The Cost of Email Downtime

Email is the primary communication and file transfer tool for most organisations. It is the backbone for a growing number of mission-critical business processes. Consider the following:

  • Three-quarters of all content sent by users flow via email.
  • The typical email user spends more than one-quarter of his or her day working in email.
  • For the majority of users, more than one-quarter of the content they need for their day-to-day work is stored on an email system.
  • * Neverfail  Group

Clearly email is highly critical to the running of most organisations and despite the growing use of social media, unified communications or instant messaging, email will continue to be the most important single tool for sharing information.

Is Email a Weakness?

While email solves many business problems by increasing the speed of communications and easing the sharing of information, user’s and organisation’s heavy reliance on email means that it must be available continuously.  The failure of an email system can carry with it a variety of quite serious consequences, including:

  • Loss of employee productivity
  • Lost business records
  • Loss of corporate reputation
  • Lost revenue

The cost of an Email Outage

While the economic consequences of email downtime can vary, it is possible to estimate the impact of downtime on employee productivity.  Using the data above and the following estimates we can assume the following:

  • The typical user spends 28% of their day working in email
  • The typical user works 1,928 hours per year
  • Productivity without email declines by 50%

Based on the assumptions above we can apply a cost to an email outage using the following formula:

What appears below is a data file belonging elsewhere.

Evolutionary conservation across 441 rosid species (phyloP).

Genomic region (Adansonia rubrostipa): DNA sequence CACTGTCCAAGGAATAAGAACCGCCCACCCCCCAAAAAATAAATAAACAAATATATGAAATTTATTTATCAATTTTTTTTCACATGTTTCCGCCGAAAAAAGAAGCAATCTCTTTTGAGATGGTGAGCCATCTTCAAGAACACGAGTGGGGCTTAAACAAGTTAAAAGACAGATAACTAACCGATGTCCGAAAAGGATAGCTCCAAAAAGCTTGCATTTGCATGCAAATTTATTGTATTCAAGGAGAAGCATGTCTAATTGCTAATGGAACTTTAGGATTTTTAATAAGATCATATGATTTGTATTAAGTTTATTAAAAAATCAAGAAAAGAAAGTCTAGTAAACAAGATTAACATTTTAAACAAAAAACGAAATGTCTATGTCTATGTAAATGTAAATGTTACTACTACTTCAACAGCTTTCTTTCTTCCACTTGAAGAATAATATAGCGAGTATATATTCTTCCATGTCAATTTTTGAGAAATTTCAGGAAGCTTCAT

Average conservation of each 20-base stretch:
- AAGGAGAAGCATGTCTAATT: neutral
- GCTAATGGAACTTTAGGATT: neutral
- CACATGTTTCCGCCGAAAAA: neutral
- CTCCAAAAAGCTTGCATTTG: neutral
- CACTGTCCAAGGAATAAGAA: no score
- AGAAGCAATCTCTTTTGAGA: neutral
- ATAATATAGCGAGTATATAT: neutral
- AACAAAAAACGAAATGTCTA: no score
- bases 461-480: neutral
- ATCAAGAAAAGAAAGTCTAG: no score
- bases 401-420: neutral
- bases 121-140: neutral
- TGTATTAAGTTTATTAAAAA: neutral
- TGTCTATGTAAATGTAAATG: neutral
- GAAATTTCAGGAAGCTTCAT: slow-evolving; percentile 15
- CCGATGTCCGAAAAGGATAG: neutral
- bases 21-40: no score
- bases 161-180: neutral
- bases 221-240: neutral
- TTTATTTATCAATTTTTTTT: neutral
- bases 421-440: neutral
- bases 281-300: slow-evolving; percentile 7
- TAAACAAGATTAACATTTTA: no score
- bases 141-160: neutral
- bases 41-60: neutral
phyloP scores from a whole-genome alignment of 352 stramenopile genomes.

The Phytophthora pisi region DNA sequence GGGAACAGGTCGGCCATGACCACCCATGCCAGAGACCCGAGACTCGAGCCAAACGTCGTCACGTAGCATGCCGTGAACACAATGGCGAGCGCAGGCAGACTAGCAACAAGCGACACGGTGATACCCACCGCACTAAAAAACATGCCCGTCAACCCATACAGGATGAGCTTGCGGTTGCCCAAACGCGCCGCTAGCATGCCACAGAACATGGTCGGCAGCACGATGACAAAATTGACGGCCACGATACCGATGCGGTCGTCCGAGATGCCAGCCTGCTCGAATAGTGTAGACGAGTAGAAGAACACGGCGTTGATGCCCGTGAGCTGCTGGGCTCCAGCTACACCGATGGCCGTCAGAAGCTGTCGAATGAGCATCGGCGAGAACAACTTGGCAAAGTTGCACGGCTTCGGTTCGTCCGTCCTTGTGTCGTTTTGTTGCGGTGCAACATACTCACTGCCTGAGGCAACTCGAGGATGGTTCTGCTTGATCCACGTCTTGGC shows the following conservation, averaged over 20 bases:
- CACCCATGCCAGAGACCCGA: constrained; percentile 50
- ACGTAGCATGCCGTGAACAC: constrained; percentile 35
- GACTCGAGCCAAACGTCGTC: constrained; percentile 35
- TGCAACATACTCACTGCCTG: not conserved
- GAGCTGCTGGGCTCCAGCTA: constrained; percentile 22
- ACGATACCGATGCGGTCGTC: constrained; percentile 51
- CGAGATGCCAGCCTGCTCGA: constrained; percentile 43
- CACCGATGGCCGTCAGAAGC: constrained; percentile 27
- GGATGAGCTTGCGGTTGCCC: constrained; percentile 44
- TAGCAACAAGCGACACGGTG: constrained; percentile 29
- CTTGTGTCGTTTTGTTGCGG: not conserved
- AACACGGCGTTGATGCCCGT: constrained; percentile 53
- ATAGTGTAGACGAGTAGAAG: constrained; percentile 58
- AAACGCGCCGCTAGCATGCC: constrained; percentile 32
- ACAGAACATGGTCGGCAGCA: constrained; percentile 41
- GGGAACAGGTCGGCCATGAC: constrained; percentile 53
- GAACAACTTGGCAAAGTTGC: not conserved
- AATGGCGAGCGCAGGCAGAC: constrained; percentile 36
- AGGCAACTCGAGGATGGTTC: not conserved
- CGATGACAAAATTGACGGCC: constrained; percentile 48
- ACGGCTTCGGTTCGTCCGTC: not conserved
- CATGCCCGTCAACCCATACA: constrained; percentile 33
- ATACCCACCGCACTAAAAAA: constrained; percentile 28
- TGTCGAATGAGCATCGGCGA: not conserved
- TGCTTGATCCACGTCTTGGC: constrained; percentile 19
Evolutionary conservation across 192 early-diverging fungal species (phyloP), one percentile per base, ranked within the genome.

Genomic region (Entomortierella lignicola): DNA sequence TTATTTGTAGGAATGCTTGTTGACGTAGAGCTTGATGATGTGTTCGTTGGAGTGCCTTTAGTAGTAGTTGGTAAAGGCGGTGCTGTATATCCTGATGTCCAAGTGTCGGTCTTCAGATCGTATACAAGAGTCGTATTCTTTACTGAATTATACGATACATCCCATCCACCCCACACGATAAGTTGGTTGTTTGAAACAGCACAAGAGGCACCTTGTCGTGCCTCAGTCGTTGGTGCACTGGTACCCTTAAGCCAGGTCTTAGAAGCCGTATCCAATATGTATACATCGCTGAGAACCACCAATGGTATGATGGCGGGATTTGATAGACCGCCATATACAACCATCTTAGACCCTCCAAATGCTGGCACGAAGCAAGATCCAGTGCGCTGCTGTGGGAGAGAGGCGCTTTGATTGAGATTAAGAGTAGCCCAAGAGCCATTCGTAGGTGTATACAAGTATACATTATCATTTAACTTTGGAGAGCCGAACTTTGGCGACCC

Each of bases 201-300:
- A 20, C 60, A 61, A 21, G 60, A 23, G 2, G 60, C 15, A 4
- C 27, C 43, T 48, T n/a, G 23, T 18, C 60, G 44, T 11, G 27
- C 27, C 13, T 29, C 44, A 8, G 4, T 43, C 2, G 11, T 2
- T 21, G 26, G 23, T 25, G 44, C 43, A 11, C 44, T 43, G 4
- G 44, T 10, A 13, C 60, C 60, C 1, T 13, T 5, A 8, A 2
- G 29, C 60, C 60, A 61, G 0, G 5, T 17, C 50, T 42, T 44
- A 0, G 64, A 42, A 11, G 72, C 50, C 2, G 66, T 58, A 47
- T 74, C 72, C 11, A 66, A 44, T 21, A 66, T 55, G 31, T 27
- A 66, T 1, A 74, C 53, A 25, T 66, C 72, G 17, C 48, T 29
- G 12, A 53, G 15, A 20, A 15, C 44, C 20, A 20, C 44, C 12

(hourly salary x hours of downtime) x productivity loss during downtime = cost of downtime for one employee


As an example, if your email system is down for 1 day, you have 10 employees and the average annual salary is £20,000 the cost of downtime would be:

(£9.60 x 8) x 50% = £38.40 cost of downtime for 1 employee for a one day outage

((£9.60 x 8) x 50%) x 10 = £384.00 cost of downtime for the organisation for a one day outage


As you can see the cost to an organisation in respect of losses due to a decline in productivity quickly escalate.  However, it is important to remember that email downtime can result in dramatically higher costs, including:

  • Mobile users particularly suffer when there is an email outage.  Their dependence on email is much greater than that of an office based employee, therefore their productivity loss is larger.
  • Prospective clients who send an email and receive a bounce back are less likely to follow it up.
  • An email outage may prevent the organisation from respinding to a proposal, receiving an order or answering a client inquiry that might result in a loss of revenue.
  • IT staff are drawn to resolving the email outage as soon as possible, resulting in a loss in IT productivity and delays in other projects.

Outages are inevitable / Speed of recovery is the Key

Because email is so critical to the productivity of employees and the ability for organisations to generate revenue, the ability to recover email services quickly after an outage is absolutely critical.  However, many organisations have not implemented disaster recovery (DR) appropriate capabilities and so cannot recover quickly from an email outage.

The first step to designing an acceptable DR solution is to establish the amount of acceptable risk versus the cost of an appropriate solution. Using the formula above you are able to work out the potential loss in respect to a decline in productivity.  Next is to look at the available recovery options and apply the cost of theses solutions against the acceptable outage time to find the right solution for your business.

Professional Help

Most companies that can provide a Disaster Recovery or Business Continuity Plan often do not deliver the infrastructure for the appropriate solution. CJ Systems fill that gap.

We can design, build and manage (if required) your IT systems, so that, in a disaster, the backbone of your operations are covered – from an IT standpoint. This can be dealt with in many ways, such as:

  • IT system recovery plans.
  • Bespoke backup strategies.
  • Off-site, real-time replication.
  • Hosted critical services.

Please feel free to contact us for a free consultation.



Leave a Reply